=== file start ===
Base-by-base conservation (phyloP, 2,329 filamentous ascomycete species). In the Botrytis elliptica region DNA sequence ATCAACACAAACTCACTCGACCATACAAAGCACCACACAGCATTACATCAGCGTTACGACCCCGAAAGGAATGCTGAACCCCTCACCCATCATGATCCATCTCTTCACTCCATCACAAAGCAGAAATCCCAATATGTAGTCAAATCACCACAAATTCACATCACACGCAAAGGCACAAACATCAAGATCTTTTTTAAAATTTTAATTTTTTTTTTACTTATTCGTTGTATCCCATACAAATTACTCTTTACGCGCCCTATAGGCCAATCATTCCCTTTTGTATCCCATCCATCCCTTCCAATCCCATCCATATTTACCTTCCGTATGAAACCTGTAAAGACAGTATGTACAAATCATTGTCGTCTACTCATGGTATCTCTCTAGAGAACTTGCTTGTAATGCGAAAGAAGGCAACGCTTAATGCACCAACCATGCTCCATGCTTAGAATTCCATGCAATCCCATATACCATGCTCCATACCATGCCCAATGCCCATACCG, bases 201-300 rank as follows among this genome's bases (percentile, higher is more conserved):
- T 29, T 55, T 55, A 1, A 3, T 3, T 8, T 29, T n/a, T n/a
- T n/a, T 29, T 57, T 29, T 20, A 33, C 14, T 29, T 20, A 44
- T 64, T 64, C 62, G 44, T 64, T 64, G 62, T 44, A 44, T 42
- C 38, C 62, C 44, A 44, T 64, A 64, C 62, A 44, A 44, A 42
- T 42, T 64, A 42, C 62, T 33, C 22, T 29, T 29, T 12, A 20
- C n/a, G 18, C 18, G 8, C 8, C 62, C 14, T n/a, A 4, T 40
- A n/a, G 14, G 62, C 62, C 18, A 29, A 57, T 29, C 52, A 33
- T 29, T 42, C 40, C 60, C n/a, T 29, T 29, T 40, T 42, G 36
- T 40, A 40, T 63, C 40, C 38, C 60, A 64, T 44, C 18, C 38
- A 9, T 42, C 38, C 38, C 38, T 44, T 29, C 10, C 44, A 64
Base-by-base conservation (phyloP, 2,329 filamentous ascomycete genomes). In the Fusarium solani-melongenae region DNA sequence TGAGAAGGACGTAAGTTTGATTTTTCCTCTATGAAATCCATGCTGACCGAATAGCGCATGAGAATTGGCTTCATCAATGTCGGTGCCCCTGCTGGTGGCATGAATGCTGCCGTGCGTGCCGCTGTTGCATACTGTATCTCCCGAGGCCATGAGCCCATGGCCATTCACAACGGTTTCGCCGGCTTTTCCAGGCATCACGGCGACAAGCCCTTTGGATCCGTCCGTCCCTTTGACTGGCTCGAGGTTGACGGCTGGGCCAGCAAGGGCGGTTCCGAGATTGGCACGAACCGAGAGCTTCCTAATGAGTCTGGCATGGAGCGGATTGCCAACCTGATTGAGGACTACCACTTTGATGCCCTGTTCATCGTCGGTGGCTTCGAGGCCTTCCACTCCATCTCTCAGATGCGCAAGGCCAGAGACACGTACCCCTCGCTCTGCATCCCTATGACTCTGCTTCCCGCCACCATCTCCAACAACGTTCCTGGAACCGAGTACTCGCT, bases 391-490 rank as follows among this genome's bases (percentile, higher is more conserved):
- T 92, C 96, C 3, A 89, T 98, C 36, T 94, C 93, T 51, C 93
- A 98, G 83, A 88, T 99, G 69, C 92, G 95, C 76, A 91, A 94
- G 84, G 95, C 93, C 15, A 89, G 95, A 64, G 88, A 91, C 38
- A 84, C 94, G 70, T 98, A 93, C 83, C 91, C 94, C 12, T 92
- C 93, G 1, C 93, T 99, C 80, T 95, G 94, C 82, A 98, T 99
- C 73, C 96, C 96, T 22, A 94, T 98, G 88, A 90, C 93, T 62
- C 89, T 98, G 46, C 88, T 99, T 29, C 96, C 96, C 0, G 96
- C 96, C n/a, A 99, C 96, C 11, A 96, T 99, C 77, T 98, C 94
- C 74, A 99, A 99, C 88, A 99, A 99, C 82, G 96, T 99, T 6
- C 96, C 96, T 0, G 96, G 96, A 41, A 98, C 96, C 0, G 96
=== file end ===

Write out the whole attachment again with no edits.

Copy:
Base-by-base conservation (phyloP, 2,329 filamentous ascomycete species). In the Botrytis elliptica region DNA sequence ATCAACACAAACTCACTCGACCATACAAAGCACCACACAGCATTACATCAGCGTTACGACCCCGAAAGGAATGCTGAACCCCTCACCCATCATGATCCATCTCTTCACTCCATCACAAAGCAGAAATCCCAATATGTAGTCAAATCACCACAAATTCACATCACACGCAAAGGCACAAACATCAAGATCTTTTTTAAAATTTTAATTTTTTTTTTACTTATTCGTTGTATCCCATACAAATTACTCTTTACGCGCCCTATAGGCCAATCATTCCCTTTTGTATCCCATCCATCCCTTCCAATCCCATCCATATTTACCTTCCGTATGAAACCTGTAAAGACAGTATGTACAAATCATTGTCGTCTACTCATGGTATCTCTCTAGAGAACTTGCTTGTAATGCGAAAGAAGGCAACGCTTAATGCACCAACCATGCTCCATGCTTAGAATTCCATGCAATCCCATATACCATGCTCCATACCATGCCCAATGCCCATACCG, bases 201-300 rank as follows among this genome's bases (percentile, higher is more conserved):
- T 29, T 55, T 55, A 1, A 3, T 3, T 8, T 29, T n/a, T n/a
- T n/a, T 29, T 57, T 29, T 20, A 33, C 14, T 29, T 20, A 44
- T 64, T 64, C 62, G 44, T 64, T 64, G 62, T 44, A 44, T 42
- C 38, C 62, C 44, A 44, T 64, A 64, C 62, A 44, A 44, A 42
- T 42, T 64, A 42, C 62, T 33, C 22, T 29, T 29, T 12, A 20
- C n/a, G 18, C 18, G 8, C 8, C 62, C 14, T n/a, A 4, T 40
- A n/a, G 14, G 62, C 62, C 18, A 29, A 57, T 29, C 52, A 33
- T 29, T 42, C 40, C 60, C n/a, T 29, T 29, T 40, T 42, G 36
- T 40, A 40, T 63, C 40, C 38, C 60, A 64, T 44, C 18, C 38
- A 9, T 42, C 38, C 38, C 38, T 44, T 29, C 10, C 44, A 64
Base-by-base conservation (phyloP, 2,329 filamentous ascomycete genomes). In the Fusarium solani-melongenae region DNA sequence TGAGAAGGACGTAAGTTTGATTTTTCCTCTATGAAATCCATGCTGACCGAATAGCGCATGAGAATTGGCTTCATCAATGTCGGTGCCCCTGCTGGTGGCATGAATGCTGCCGTGCGTGCCGCTGTTGCATACTGTATCTCCCGAGGCCATGAGCCCATGGCCATTCACAACGGTTTCGCCGGCTTTTCCAGGCATCACGGCGACAAGCCCTTTGGATCCGTCCGTCCCTTTGACTGGCTCGAGGTTGACGGCTGGGCCAGCAAGGGCGGTTCCGAGATTGGCACGAACCGAGAGCTTCCTAATGAGTCTGGCATGGAGCGGATTGCCAACCTGATTGAGGACTACCACTTTGATGCCCTGTTCATCGTCGGTGGCTTCGAGGCCTTCCACTCCATCTCTCAGATGCGCAAGGCCAGAGACACGTACCCCTCGCTCTGCATCCCTATGACTCTGCTTCCCGCCACCATCTCCAACAACGTTCCTGGAACCGAGTACTCGCT, bases 391-490 rank as follows among this genome's bases (percentile, higher is more conserved):
- T 92, C 96, C 3, A 89, T 98, C 36, T 94, C 93, T 51, C 93
- A 98, G 83, A 88, T 99, G 69, C 92, G 95, C 76, A 91, A 94
- G 84, G 95, C 93, C 15, A 89, G 95, A 64, G 88, A 91, C 38
- A 84, C 94, G 70, T 98, A 93, C 83, C 91, C 94, C 12, T 92
- C 93, G 1, C 93, T 99, C 80, T 95, G 94, C 82, A 98, T 99
- C 73, C 96, C 96, T 22, A 94, T 98, G 88, A 90, C 93, T 62
- C 89, T 98, G 46, C 88, T 99, T 29, C 96, C 96, C 0, G 96
- C 96, C n/a, A 99, C 96, C 11, A 96, T 99, C 77, T 98, C 94
- C 74, A 99, A 99, C 88, A 99, A 99, C 82, G 96, T 99, T 6
- C 96, C 96, T 0, G 96, G 96, A 41, A 98, C 96, C 0, G 96